Cataract Surgery

Patient education is extremely important. When your child comes for an eye exam we try to explain everything about your child's diagnosis to you before you leave and we welcome call-backs. We also offer supplemental methods to improve your understanding of childhood vision problems. Dr. DeRespinis has put together a series of talks on common and not so common eye conditions, with audio-visual enhancements at the following website. Click here to enter the site

Choose the topic of interest and just click on the icons and sit back and listen. Other sites highly recommended by Drs. DeRespinis & Pearlstein to obtain information on conditions affecting the eyes are hosted by THE AMERICAN ASSOCIATION FOR PEDIATRIC OPHTHALMOLOGY & STRABISMUS and THE AMERICAN ACADEMY OF OPHTHALMOLOGY. Click on the Links below to enter the sites.

American Association for Pediatric Ophthalmology and Strabismus

American Academy of Opthalmology

When cataracts reach the stage where they are seriously decreasing an individual's vision, cataract surgery is called for. In this common procedure, the doctor removes the natural lens in the patient's eye, which is replaced by a permanent lens implant. The implant is made specifically to fit the patient's prescription and eye length for each eye.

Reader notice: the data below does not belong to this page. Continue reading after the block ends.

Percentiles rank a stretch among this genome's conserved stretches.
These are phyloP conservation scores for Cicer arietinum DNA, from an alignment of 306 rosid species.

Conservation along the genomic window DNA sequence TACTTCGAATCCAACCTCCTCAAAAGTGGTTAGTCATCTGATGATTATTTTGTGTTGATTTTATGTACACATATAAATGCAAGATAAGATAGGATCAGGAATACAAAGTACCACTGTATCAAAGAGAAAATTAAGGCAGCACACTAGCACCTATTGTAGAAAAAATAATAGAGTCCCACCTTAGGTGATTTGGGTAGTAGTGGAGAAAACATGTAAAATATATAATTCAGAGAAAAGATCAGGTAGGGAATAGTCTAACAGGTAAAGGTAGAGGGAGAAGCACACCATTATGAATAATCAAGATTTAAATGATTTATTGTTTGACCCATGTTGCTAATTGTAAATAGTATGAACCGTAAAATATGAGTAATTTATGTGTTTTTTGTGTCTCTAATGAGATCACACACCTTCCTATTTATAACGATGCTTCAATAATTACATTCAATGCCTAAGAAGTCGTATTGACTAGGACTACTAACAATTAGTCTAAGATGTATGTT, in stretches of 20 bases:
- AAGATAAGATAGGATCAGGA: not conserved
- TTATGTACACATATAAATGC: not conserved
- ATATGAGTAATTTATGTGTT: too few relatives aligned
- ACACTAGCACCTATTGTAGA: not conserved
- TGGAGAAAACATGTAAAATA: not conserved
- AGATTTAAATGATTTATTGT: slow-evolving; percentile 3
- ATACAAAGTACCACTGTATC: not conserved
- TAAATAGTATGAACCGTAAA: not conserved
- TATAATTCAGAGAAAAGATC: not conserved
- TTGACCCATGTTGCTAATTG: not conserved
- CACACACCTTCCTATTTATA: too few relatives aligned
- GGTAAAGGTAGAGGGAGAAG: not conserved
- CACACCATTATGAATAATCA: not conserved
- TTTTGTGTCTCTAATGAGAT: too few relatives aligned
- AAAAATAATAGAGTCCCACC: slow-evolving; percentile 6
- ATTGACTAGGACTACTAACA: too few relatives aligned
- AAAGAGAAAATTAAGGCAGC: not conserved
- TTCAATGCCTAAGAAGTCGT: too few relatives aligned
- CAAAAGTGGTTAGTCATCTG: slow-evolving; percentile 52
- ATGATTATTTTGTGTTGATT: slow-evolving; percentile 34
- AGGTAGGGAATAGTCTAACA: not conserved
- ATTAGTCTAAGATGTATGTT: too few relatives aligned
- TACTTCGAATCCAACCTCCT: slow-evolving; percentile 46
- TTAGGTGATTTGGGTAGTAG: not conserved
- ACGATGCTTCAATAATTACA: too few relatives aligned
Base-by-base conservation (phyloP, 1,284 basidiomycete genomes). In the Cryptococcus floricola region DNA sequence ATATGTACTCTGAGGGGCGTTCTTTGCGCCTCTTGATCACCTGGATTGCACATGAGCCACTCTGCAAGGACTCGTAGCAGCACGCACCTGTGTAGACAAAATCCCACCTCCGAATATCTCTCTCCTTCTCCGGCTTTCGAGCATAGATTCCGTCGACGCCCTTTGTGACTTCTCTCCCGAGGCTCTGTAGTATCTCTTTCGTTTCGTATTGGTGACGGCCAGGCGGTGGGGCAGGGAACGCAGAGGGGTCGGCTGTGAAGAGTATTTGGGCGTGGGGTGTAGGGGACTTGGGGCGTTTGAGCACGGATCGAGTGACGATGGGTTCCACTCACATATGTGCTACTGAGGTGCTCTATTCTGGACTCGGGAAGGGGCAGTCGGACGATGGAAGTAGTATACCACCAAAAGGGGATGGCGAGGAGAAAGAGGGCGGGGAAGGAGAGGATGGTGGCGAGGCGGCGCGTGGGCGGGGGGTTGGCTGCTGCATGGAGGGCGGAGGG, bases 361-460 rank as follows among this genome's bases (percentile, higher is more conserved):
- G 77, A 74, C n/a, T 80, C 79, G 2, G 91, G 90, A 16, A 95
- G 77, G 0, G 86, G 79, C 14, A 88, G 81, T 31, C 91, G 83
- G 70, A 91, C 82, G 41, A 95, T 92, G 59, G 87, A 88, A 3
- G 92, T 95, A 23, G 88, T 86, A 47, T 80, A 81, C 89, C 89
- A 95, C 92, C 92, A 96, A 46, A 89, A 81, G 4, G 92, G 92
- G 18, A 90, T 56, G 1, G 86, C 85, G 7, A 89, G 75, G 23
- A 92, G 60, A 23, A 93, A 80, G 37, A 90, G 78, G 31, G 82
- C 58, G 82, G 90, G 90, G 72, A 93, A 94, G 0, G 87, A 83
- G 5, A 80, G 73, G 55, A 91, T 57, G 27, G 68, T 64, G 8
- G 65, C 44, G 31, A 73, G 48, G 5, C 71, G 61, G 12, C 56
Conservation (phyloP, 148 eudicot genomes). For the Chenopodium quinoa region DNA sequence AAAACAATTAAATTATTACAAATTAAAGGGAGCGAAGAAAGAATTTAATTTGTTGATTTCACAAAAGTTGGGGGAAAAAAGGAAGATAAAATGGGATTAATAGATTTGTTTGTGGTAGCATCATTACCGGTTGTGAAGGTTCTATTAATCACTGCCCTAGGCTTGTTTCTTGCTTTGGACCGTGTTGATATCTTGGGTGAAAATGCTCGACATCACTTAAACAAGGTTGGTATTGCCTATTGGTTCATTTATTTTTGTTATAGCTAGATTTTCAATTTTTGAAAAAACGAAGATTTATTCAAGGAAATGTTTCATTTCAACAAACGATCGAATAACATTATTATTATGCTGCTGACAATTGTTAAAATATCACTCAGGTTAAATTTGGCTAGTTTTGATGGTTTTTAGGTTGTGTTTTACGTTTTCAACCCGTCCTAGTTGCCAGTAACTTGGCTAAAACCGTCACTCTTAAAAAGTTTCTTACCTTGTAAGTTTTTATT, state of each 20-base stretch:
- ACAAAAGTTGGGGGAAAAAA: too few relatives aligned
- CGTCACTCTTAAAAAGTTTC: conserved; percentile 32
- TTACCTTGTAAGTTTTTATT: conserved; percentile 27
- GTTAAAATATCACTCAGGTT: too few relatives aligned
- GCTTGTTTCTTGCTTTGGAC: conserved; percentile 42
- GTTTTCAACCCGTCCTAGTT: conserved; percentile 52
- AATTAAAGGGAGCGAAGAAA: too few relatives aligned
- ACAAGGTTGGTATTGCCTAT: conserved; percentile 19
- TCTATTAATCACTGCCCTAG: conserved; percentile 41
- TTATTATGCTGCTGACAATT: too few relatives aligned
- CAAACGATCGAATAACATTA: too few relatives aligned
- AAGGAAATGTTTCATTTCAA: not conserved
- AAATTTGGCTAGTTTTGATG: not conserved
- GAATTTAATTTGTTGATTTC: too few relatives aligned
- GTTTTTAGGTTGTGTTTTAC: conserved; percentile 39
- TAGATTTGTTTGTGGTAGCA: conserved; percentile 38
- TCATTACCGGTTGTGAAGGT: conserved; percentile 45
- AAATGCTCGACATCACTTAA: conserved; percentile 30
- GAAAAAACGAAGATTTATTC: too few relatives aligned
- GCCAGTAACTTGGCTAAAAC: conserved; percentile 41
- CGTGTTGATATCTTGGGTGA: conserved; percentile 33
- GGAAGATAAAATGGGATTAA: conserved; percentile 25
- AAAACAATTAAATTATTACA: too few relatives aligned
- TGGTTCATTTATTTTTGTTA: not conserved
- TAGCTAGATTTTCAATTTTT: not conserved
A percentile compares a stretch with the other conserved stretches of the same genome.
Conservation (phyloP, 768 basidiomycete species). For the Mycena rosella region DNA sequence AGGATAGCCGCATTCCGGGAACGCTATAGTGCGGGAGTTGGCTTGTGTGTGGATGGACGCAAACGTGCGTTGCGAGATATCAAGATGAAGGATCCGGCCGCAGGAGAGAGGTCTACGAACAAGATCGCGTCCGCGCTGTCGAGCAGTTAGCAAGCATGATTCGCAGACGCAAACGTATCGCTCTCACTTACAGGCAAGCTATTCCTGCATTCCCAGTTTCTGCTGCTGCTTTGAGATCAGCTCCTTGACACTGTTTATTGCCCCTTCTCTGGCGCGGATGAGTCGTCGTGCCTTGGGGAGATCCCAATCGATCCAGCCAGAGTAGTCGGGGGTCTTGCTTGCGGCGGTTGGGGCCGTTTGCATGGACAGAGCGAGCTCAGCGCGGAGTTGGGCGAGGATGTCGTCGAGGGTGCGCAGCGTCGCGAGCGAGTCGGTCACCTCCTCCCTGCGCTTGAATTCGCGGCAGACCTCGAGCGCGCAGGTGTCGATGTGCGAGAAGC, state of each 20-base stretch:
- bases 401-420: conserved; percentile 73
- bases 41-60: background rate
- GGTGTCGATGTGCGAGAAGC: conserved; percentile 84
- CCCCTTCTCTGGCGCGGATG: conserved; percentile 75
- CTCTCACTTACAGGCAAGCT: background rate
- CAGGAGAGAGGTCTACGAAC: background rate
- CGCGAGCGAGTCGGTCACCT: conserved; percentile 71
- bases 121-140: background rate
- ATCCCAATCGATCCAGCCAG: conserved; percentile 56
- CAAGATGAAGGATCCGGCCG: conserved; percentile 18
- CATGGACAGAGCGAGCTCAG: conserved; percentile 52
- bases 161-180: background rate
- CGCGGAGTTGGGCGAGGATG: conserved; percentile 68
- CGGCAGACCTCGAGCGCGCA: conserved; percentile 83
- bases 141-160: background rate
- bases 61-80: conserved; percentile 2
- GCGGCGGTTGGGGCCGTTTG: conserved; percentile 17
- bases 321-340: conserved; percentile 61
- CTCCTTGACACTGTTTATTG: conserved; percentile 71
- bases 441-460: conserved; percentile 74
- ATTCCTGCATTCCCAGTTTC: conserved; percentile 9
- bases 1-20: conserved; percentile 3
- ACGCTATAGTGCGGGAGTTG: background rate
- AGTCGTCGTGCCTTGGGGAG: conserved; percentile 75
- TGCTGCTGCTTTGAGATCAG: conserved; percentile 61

Cataract surgery is performed on an outpatient basis and requires no stitches; patients go home the same day. About one week prior to the surgery, the patient undergoes pre-operative testing, including a blood test and electrocardiogram. After the surgery, the patient must wear an eye patch for the first 24 hours. Eye drops to prevent eye infection are required for the complete 2-4 week recover period. Cataract surgery is performed on only one eye at a time.

In rare cases, the skin of the cataract, which is left in the eye, can cause cloudiness of vision after the surgery. If this occurs, the cloudiness can be removed using a laser treatment.

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